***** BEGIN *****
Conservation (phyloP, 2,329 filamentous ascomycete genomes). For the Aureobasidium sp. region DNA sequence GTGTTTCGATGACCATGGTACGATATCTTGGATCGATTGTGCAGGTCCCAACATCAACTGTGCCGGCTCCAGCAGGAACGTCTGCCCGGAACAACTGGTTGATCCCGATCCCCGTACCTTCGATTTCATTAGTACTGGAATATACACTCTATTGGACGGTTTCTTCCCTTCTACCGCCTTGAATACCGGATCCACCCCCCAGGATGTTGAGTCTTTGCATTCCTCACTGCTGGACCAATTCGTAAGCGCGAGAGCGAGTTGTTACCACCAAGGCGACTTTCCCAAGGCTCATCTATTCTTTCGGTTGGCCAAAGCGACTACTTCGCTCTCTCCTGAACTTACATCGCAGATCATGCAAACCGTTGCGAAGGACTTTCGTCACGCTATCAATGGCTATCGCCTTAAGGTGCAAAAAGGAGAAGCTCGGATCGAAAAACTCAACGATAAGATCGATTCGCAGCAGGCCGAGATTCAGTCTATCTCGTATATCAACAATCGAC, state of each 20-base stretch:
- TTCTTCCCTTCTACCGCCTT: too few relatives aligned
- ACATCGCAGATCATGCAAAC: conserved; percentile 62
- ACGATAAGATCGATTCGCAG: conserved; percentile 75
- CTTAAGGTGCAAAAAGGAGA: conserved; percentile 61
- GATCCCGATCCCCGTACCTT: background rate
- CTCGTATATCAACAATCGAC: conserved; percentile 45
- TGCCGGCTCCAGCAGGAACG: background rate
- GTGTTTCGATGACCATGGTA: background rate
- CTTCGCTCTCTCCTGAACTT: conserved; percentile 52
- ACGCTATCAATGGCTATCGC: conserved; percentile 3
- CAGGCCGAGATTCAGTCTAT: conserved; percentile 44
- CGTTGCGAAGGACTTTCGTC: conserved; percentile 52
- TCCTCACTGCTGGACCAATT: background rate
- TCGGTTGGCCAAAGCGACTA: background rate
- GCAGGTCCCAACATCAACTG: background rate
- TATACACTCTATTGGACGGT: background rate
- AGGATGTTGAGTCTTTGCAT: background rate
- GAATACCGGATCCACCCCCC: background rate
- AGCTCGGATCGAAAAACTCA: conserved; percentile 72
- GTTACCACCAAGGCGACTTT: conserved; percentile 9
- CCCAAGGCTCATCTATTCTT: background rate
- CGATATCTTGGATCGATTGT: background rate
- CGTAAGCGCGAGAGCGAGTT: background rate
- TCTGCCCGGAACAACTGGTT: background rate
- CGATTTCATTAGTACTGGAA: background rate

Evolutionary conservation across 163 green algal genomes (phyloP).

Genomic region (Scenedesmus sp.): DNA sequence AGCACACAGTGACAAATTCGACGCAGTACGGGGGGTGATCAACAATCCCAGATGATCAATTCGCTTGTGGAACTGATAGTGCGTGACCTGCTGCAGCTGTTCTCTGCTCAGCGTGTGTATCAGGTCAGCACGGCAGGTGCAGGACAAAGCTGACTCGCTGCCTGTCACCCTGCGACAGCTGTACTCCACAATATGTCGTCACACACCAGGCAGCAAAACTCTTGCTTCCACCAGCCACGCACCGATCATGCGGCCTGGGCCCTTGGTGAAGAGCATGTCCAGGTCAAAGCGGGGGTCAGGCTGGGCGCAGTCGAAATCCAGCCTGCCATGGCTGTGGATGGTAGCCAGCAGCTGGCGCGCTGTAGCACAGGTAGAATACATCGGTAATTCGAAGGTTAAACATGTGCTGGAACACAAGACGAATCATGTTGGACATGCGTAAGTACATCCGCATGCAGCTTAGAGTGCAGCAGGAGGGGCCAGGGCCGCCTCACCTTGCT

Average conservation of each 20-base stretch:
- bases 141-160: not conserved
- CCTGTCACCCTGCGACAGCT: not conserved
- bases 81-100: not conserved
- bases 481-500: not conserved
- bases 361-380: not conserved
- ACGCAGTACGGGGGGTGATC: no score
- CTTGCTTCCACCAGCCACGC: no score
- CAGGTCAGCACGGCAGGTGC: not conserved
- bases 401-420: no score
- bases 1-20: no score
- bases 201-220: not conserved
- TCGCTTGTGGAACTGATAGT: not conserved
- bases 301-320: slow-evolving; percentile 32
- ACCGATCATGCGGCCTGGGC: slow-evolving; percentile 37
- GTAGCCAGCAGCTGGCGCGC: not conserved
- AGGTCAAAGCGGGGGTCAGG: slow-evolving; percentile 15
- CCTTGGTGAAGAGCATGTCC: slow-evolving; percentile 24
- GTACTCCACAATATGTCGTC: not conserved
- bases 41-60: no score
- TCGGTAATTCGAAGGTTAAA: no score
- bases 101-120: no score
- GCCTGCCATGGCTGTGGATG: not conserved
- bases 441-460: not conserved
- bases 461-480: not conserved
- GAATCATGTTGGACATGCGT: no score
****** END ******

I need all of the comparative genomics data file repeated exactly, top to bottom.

Conservation (phyloP, 2,329 filamentous ascomycete genomes). For the Aureobasidium sp. region DNA sequence GTGTTTCGATGACCATGGTACGATATCTTGGATCGATTGTGCAGGTCCCAACATCAACTGTGCCGGCTCCAGCAGGAACGTCTGCCCGGAACAACTGGTTGATCCCGATCCCCGTACCTTCGATTTCATTAGTACTGGAATATACACTCTATTGGACGGTTTCTTCCCTTCTACCGCCTTGAATACCGGATCCACCCCCCAGGATGTTGAGTCTTTGCATTCCTCACTGCTGGACCAATTCGTAAGCGCGAGAGCGAGTTGTTACCACCAAGGCGACTTTCCCAAGGCTCATCTATTCTTTCGGTTGGCCAAAGCGACTACTTCGCTCTCTCCTGAACTTACATCGCAGATCATGCAAACCGTTGCGAAGGACTTTCGTCACGCTATCAATGGCTATCGCCTTAAGGTGCAAAAAGGAGAAGCTCGGATCGAAAAACTCAACGATAAGATCGATTCGCAGCAGGCCGAGATTCAGTCTATCTCGTATATCAACAATCGAC, state of each 20-base stretch:
- TTCTTCCCTTCTACCGCCTT: too few relatives aligned
- ACATCGCAGATCATGCAAAC: conserved; percentile 62
- ACGATAAGATCGATTCGCAG: conserved; percentile 75
- CTTAAGGTGCAAAAAGGAGA: conserved; percentile 61
- GATCCCGATCCCCGTACCTT: background rate
- CTCGTATATCAACAATCGAC: conserved; percentile 45
- TGCCGGCTCCAGCAGGAACG: background rate
- GTGTTTCGATGACCATGGTA: background rate
- CTTCGCTCTCTCCTGAACTT: conserved; percentile 52
- ACGCTATCAATGGCTATCGC: conserved; percentile 3
- CAGGCCGAGATTCAGTCTAT: conserved; percentile 44
- CGTTGCGAAGGACTTTCGTC: conserved; percentile 52
- TCCTCACTGCTGGACCAATT: background rate
- TCGGTTGGCCAAAGCGACTA: background rate
- GCAGGTCCCAACATCAACTG: background rate
- TATACACTCTATTGGACGGT: background rate
- AGGATGTTGAGTCTTTGCAT: background rate
- GAATACCGGATCCACCCCCC: background rate
- AGCTCGGATCGAAAAACTCA: conserved; percentile 72
- GTTACCACCAAGGCGACTTT: conserved; percentile 9
- CCCAAGGCTCATCTATTCTT: background rate
- CGATATCTTGGATCGATTGT: background rate
- CGTAAGCGCGAGAGCGAGTT: background rate
- TCTGCCCGGAACAACTGGTT: background rate
- CGATTTCATTAGTACTGGAA: background rate

Evolutionary conservation across 163 green algal genomes (phyloP).

Genomic region (Scenedesmus sp.): DNA sequence AGCACACAGTGACAAATTCGACGCAGTACGGGGGGTGATCAACAATCCCAGATGATCAATTCGCTTGTGGAACTGATAGTGCGTGACCTGCTGCAGCTGTTCTCTGCTCAGCGTGTGTATCAGGTCAGCACGGCAGGTGCAGGACAAAGCTGACTCGCTGCCTGTCACCCTGCGACAGCTGTACTCCACAATATGTCGTCACACACCAGGCAGCAAAACTCTTGCTTCCACCAGCCACGCACCGATCATGCGGCCTGGGCCCTTGGTGAAGAGCATGTCCAGGTCAAAGCGGGGGTCAGGCTGGGCGCAGTCGAAATCCAGCCTGCCATGGCTGTGGATGGTAGCCAGCAGCTGGCGCGCTGTAGCACAGGTAGAATACATCGGTAATTCGAAGGTTAAACATGTGCTGGAACACAAGACGAATCATGTTGGACATGCGTAAGTACATCCGCATGCAGCTTAGAGTGCAGCAGGAGGGGCCAGGGCCGCCTCACCTTGCT

Average conservation of each 20-base stretch:
- bases 141-160: not conserved
- CCTGTCACCCTGCGACAGCT: not conserved
- bases 81-100: not conserved
- bases 481-500: not conserved
- bases 361-380: not conserved
- ACGCAGTACGGGGGGTGATC: no score
- CTTGCTTCCACCAGCCACGC: no score
- CAGGTCAGCACGGCAGGTGC: not conserved
- bases 401-420: no score
- bases 1-20: no score
- bases 201-220: not conserved
- TCGCTTGTGGAACTGATAGT: not conserved
- bases 301-320: slow-evolving; percentile 32
- ACCGATCATGCGGCCTGGGC: slow-evolving; percentile 37
- GTAGCCAGCAGCTGGCGCGC: not conserved
- AGGTCAAAGCGGGGGTCAGG: slow-evolving; percentile 15
- CCTTGGTGAAGAGCATGTCC: slow-evolving; percentile 24
- GTACTCCACAATATGTCGTC: not conserved
- bases 41-60: no score
- TCGGTAATTCGAAGGTTAAA: no score
- bases 101-120: no score
- GCCTGCCATGGCTGTGGATG: not conserved
- bases 441-460: not conserved
- bases 461-480: not conserved
- GAATCATGTTGGACATGCGT: no score